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Rembrandt's denial of Christ


Rembrandt Van Rijn

On certain nights the ghost of Rembrandt Van Rijn
walks the galleries where his masterworks are kept.

Rembrandt's ghost

Heavy for a ghost, he rouses himself again
To trawl the galleries of his dead successes.
Although he is spruced with a garland of rosemary,
His winding sheet still reeks of mortality and paint,
And he still keeps a weather-eye
For the shades of old creditors,
For, dogged interminably by life's misfortunes,
Rembrandt Van Rijn died beyond his means.

Anna the prophetess

Dear Anna.
Your eyes still pore over the wake
Of your reading hand,
And the words churn in your implacable face.
Beneath my carapace of paint
You still count the burnished wonders of your God,
Meticulously refresh the ancient book
With your dogged curiosities,
O daughter of Jerusalem,

The Jewish bride

Fine fellow, dressed to the frothy nines,
More gorgeous even
Than your pink young bride.
Consider, sir, the placement
Of your right, proprietary hand,
And note that your bride's left hand,
Although bonded with a diamond,
Contains a small perceptible, no.
This, I fear,
May prove a most difficult tenancy.

The denial of Christ

I watch again as your Master pauses,
And I, too, am caught in the moment
Of my own expectation.
Peter, I gave you such handsome possibilities,
Had your face shining like a saint,
And yet still,
On this third occasion,
You can only find a lie.

St Matthew and the Angel

Ah, the roseate glow of her Flemish hair
And her fingers that barely kiss
The shoulder of the Evangelist;
Yet now he must weigh into words
The whispers of the comely Seraphim,
Must weigh the press of her words,
Must weigh the scent of her fingers,
Must weigh into whispers
The fragrance of her words.

The night watch

Consider the grandest worthies
With pike and spike and Aquebus
And muskets primed,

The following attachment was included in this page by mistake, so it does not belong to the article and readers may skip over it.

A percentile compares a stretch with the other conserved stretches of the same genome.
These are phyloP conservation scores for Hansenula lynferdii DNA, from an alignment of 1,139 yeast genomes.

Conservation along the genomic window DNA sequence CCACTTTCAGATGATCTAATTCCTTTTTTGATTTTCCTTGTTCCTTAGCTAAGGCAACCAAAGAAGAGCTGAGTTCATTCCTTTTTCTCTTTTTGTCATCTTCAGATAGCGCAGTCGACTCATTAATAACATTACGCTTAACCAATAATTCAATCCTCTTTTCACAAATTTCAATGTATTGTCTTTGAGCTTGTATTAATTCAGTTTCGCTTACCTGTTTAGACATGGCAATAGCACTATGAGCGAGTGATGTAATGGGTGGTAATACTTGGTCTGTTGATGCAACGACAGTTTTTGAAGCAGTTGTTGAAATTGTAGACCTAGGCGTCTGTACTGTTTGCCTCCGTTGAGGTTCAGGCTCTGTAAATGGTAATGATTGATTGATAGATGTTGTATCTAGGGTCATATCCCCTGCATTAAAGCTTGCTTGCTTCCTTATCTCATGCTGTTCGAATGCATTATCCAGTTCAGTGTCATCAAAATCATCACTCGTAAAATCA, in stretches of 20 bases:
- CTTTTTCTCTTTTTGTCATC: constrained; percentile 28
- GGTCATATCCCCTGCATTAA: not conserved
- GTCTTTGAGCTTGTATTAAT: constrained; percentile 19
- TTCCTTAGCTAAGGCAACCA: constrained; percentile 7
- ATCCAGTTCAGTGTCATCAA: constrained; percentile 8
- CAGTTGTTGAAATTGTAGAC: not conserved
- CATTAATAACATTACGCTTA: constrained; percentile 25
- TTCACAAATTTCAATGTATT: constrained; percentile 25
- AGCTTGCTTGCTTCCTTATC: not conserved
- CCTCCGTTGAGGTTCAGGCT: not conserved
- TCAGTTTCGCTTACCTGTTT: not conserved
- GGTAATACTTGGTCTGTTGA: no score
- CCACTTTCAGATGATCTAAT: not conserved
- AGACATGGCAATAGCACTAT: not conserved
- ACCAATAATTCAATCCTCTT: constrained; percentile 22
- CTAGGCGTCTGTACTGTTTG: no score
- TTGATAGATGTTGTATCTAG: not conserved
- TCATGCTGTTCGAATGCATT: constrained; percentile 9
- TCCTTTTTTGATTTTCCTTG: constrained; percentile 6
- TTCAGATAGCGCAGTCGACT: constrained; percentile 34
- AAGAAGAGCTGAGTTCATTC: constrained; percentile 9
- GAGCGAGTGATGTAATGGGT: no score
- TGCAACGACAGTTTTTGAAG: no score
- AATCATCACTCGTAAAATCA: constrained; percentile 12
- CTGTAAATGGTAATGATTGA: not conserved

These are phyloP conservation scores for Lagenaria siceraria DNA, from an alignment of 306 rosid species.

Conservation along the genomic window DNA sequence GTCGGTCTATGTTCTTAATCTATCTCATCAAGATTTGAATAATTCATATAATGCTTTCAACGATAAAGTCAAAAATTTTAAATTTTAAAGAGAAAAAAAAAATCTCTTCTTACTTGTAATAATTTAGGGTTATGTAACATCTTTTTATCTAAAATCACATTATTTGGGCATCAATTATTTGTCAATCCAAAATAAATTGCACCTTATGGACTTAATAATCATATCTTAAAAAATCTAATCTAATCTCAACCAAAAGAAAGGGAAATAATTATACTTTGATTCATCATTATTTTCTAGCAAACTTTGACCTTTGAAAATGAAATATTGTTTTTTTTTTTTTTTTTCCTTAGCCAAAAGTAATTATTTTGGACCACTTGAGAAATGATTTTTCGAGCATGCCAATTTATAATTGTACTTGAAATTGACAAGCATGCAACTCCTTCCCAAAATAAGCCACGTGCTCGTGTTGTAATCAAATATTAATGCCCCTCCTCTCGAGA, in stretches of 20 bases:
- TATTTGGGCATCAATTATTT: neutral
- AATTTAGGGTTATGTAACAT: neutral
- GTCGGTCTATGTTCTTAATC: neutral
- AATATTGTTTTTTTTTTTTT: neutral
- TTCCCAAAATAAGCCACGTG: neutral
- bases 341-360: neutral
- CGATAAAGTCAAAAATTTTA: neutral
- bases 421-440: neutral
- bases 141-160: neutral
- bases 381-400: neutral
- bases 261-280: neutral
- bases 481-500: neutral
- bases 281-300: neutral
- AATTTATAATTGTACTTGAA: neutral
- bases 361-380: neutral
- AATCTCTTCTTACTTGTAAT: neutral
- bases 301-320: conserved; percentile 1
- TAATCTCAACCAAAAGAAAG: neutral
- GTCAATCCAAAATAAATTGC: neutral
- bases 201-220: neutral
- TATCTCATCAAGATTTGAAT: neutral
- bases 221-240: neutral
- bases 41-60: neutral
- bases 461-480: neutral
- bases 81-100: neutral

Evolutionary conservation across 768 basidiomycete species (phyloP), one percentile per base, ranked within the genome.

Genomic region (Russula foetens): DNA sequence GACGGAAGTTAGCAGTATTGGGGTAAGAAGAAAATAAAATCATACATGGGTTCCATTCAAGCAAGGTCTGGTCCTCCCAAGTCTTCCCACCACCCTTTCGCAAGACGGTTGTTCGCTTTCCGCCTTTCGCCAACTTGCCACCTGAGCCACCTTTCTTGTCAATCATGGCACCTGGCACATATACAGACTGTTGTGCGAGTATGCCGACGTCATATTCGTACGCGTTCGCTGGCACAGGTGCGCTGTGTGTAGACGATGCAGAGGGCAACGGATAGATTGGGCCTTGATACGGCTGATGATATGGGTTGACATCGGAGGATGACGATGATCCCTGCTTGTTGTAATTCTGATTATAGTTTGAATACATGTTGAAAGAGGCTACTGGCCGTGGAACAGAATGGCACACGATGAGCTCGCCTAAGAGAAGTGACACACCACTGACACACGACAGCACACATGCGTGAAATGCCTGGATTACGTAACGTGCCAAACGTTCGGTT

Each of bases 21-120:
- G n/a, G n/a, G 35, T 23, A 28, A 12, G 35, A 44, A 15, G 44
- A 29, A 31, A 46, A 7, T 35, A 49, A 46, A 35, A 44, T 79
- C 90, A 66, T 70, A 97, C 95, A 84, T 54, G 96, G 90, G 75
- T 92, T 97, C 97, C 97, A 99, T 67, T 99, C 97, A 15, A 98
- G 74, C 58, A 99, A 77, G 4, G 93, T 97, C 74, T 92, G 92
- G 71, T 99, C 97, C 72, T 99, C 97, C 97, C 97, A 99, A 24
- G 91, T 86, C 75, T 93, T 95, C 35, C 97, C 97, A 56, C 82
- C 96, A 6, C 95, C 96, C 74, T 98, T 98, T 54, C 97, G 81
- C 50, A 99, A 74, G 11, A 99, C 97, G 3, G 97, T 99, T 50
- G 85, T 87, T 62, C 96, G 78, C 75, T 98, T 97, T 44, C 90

Puffed up with lethal expectations,
Jostling their importance
With elbows drawn.
Some favour helmets
And whims of rakish armour;
All are in their Sunday's best
Armed with deadly lace, embroidery and sash
Just so.
And there shines my sweet Saskia
Armed only with a chicken;
The retort of the starting musket
Still shudders in her startled face.
Ah, the gentlemen are thinking to move
And are ready to commence,
So I, in courtesy, shall turn my back
So that their clockwork may begin.

The Syndics Guild

Yes Gentlemen,
I have reserved to you your protestant black
And your bibs as white as souls;
And I was careful to record
The weights and practised measures of your eyes;
But I did allow as well
The flesh of face and hand
To rush with life like tropic fruit;
And again, old Volckert Janz
Is rising to protest such presumption;
He knows I could not pay my bills:
See how I have left his hand in livid shadow,
How it claws the civic chair.

Jeremiah: who laments over the destruction of Jerusalem

In shade,
Zebediah, the king blinded by his people,
Kneads his fists against his blindness.
In fire,
The great weight of the temple masonry
Is fallen:
Loud is the doom of its catastrophe.
In light,
Jeremiah, prophet without honour,
Is poised amongst abandoned things,
Lost within the gravity of his dolorous rest.

The return of the Prodigal Son

And now, Rembrandt Van Rijn,
Threadbare, footsore,
The burial shoes rotted,
The soles adrift,
Stands as a prodigal:
A ghost dithering at his own stubborn threshold
Before a father who, in seeming blindness,
By touch can see;
A father who by touch can gather in,
Span the grief of forgiveness,
Restore breath. 

Poet's reading: Hear Grant Fraser's recitation of this poetry cycle here.

Grant FraserGrant Fraser is a lawyer, poet and filmmaker. His collection of poetry Some Conclusion in the Heart was published by Black Willow Press. His film Syllable to Sound was screened on ABC1. 

Topic tags: new australian poems, Grant Fraser, Rembrandt



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Existing comments

The relationship between painting and poetry is explored beautifully here. David Malouf has written a fine essay on this subject also -'Happiness in the Flesh' - which formed part of Quarterly Essay 41, The Happy Life: In Search of Contentment in the Modern World, published by Black Inc. in 2011. Rembrandt is one of the painters he wrote about.

Pam | 30 October 2012  

A delightful clarity ,directness and shapeliness of expression. A response to the paintings that searches out the strong, probing mind of the artist wrestling to expose the truth of the life he sees - and lives - in all its complexities. Thank you,Grant Fraser.

Joe Castley | 30 October 2012  

That was beautiful! Have been exploring Henri Nouwen's book 'The Return of the Prodigal Son' based on his reflections of Rembrandt's painting, at our Parish Spiritual Book Reading club. Your moving poem has added another dimension to my reflections. Thank you!!

bernie introna | 30 October 2012  

I loved the clarity and sensitivity of these poems. Rosemary Dobson is another Australian poet who has written on the connections between painting and poetry, and I have always enjoyed her work too.

Rodney Wetherell | 31 October 2012  

Magnificent. I'll make the time to fish out my Rembrandt book and read these poems beside copies of the relevant pictures.

Jim Jones | 31 October 2012  

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